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Europe's highest court recently ruled that EU citizens have the right to be forgotten—by Google's search engines. Bob talks with Emily Bell, Director of the Tow Center for Digital Journalism at Columbia University, about the impact of this decision on freedom of information and internet privacy.
Individual page for story.
Story at NPR about a bill to get rid of the NTIS.
Related blog post: S. 2206 set to eliminate NTIS: fundamentally misunderstands the Internet
The Internet's eyes turned to the Federal Communications Commission on Thursday, as the panel approved a plan to consider allowing Internet service providers to charge Web sites like Netflix for higher-quality delivery of their content to consumers. In the lead-up to the vote, tech companies, venture capitalists and even celebrities all expressed opposition to the proposal, arguing that it would effectively end the open Internet.
But another group who cares deeply about this issue is the library community. The Switch spoke to Lynne Bradley, the director of government relations at the American Library Association's Washington office, about how net neutrality affects libraries, the people who rely on them and public institutions at large. This interview has been lightly edited for length and clarity.
Laura Solomon, a creator of library websites passes along what she believes to be the three major rules in creating a website for your library.
People primarily visit library websites for the following reasons:
Access to their account
Search the catalog
Phone number and address
But there are always other reasons.
The myth that users will “vote with their feet” is simply wrong if opting out comes at such a high price. With social, financial and even potentially legal repercussions involved, the barriers for exit are high. This leaves users and consumers with no real choice nor voice to express our concerns.
Amazon, Google, Microsoft and others are competing to dominate the cloud. The winner or winners will have a lot of control over the Internet. Their choices affect issues like data privacy, and as virtual landlords, their terms and prices could control who gets to build what on the Internet, and for how much.
"It often takes more than a few clicks to reach understanding. You dive down, deeper and deeper with each click, then navigate back up and continue reading. It's very easy to get lost and to lose your context. Don't get me wrong, I realize it's an encyclopedia and not a textbook, and every article can't possibly explain every sub-article it links to. Yet this level of normalization yields a terse, unfriendly tone, which can be frustrating if you're new to the subject and don't understand many of the terms used."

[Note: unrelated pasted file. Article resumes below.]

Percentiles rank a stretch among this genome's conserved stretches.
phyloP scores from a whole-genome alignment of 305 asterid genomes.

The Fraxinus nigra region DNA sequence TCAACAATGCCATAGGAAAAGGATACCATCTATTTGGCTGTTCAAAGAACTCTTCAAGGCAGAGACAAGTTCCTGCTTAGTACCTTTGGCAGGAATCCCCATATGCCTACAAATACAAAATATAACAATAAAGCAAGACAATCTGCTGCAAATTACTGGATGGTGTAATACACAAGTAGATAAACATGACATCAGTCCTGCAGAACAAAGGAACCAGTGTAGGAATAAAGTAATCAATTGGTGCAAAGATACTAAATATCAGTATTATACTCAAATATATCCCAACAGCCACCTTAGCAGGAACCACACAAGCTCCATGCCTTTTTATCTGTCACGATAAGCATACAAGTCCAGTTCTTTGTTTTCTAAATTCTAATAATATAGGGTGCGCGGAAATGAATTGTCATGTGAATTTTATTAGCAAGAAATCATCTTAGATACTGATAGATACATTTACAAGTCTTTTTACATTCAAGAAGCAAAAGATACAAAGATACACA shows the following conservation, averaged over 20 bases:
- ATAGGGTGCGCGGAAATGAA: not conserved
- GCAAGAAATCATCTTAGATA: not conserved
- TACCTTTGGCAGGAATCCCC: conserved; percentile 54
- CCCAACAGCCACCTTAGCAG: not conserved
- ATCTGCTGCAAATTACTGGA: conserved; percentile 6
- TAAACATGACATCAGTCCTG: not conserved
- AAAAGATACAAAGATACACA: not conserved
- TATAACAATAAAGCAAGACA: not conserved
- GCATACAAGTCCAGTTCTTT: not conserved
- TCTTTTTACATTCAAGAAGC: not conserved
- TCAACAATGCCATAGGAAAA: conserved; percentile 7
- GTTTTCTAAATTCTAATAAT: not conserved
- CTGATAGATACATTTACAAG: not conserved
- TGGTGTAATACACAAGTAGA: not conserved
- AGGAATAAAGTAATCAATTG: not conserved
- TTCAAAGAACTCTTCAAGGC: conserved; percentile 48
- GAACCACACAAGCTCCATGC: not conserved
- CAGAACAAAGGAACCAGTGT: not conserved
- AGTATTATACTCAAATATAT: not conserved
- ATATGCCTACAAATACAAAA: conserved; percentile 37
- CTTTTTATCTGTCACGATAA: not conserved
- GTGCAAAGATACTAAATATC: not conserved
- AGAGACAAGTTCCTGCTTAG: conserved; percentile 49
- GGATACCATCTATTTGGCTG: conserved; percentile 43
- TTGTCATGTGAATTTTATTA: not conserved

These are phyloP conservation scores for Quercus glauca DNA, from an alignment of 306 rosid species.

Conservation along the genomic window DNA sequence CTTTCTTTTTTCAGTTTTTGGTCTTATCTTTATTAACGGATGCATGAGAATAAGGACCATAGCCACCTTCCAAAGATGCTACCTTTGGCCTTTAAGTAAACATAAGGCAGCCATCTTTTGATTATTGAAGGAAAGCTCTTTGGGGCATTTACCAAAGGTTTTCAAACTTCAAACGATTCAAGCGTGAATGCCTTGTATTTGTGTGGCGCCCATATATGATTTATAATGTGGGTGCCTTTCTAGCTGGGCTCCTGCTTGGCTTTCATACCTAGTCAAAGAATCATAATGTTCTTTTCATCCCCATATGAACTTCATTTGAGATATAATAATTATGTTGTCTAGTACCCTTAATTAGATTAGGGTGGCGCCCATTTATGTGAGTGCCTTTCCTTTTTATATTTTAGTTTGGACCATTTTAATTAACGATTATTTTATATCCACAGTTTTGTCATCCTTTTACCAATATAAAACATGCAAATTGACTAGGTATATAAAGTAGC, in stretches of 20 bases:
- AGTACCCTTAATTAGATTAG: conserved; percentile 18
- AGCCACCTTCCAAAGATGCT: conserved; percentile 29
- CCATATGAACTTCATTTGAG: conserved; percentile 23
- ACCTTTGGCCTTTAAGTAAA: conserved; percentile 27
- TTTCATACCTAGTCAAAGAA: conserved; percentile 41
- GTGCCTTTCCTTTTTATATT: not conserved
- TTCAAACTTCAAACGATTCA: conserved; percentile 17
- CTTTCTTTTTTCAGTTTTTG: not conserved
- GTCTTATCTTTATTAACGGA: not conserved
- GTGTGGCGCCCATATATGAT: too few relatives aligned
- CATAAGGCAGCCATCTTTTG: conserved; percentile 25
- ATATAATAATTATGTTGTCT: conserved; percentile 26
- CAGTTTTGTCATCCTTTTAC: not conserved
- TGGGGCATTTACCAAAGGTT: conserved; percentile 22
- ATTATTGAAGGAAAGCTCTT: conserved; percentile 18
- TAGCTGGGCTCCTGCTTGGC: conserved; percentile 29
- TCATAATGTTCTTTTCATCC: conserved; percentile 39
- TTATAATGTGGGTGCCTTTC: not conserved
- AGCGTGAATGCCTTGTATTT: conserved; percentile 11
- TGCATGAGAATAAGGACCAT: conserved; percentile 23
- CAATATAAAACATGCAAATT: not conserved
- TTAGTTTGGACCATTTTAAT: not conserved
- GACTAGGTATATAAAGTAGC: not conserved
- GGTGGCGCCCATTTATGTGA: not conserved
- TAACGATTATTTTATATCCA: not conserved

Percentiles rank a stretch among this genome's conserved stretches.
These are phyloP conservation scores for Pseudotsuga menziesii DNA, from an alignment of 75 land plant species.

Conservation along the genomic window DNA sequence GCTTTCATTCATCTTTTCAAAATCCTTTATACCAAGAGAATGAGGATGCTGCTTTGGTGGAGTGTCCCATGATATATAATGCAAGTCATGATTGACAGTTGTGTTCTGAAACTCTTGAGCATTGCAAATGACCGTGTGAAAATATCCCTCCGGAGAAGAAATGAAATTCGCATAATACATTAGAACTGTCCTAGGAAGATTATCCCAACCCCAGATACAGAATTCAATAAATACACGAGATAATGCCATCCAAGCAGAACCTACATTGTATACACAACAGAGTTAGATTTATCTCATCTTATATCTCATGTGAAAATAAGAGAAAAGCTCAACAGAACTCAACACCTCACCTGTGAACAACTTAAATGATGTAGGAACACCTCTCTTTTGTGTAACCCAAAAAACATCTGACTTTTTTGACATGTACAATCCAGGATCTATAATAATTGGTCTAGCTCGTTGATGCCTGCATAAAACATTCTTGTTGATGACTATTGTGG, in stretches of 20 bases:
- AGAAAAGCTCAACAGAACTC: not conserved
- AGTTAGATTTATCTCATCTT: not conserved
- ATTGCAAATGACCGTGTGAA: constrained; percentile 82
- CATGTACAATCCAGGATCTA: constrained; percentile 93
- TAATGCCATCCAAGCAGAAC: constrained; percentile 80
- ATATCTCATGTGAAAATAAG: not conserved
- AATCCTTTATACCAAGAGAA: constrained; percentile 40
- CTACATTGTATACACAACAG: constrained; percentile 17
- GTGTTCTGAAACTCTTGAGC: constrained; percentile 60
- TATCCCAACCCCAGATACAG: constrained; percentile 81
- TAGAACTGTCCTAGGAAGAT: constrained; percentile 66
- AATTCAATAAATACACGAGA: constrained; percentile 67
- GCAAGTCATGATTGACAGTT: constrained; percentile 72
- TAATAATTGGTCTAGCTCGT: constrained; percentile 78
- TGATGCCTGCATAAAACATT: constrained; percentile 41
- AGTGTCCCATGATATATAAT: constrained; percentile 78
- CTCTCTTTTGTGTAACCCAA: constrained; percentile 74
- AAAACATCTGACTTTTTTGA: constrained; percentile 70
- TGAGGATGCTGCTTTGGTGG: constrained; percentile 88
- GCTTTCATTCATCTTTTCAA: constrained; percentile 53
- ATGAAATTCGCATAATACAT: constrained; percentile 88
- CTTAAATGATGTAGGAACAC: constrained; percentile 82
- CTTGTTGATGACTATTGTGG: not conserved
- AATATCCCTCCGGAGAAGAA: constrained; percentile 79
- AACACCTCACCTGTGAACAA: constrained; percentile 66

If you’re an average reader, I’ve got your attention for 15 seconds, so here goes: We are getting a lot wrong about the web these days. We confuse what people have clicked on for what they’ve read. We mistake sharing for reading. We race towards new trends like native advertising without fixing what was wrong with the old ones and make the same mistakes all over again.
According to a posting by family members on Peter's facebook page, Peter died calmly in his sleep at St. Paul's Hospital, Palliative Care Unit in Saskatoon on December 30.
He was an important figure in information and library science, beloved by many.
Here are some biographical bits:
Peter Scott was born February 14, 1947, in Walthamstow UK and moved to Canada in 1976. He was the Internet Projects Manager in the University of Saskatchewan Library in Saskatoon. Along with another Saskatoon librarian, Darlene Fichter he served as the editor and content developer for many online directories.
He was the creator of HYTELNET (1991), the first electronic browser for Internet resources, developed from 1990. In his 1991 video, Peter demonstrates a later version of HyTelnet, while an archive lists the resources available through the service. Peter wrote a blog, Peter Scott's Library Blog for Credo Reference. Other web creations are: Twitter Compendium, RSS Compendium, Weblogs Compendium, allrecordlabels.com, Blogging The Blues, Peter Scott's Library Blog, Libdex - (Sold in 2005) and Publishers' Catalogues . This reporter (birdie) first met Peter (via internet) when I asked him to add my company to the listing thirteen years ago. In the interim, we remained good virtual friends.
He was also also a blues singer and harmonica player, and had the distinction of winning a Juno Award for having his song "TV Preacher" on the album "Saturday Night Blues" which won "Best Roots and Traditional Music Album" in 1992.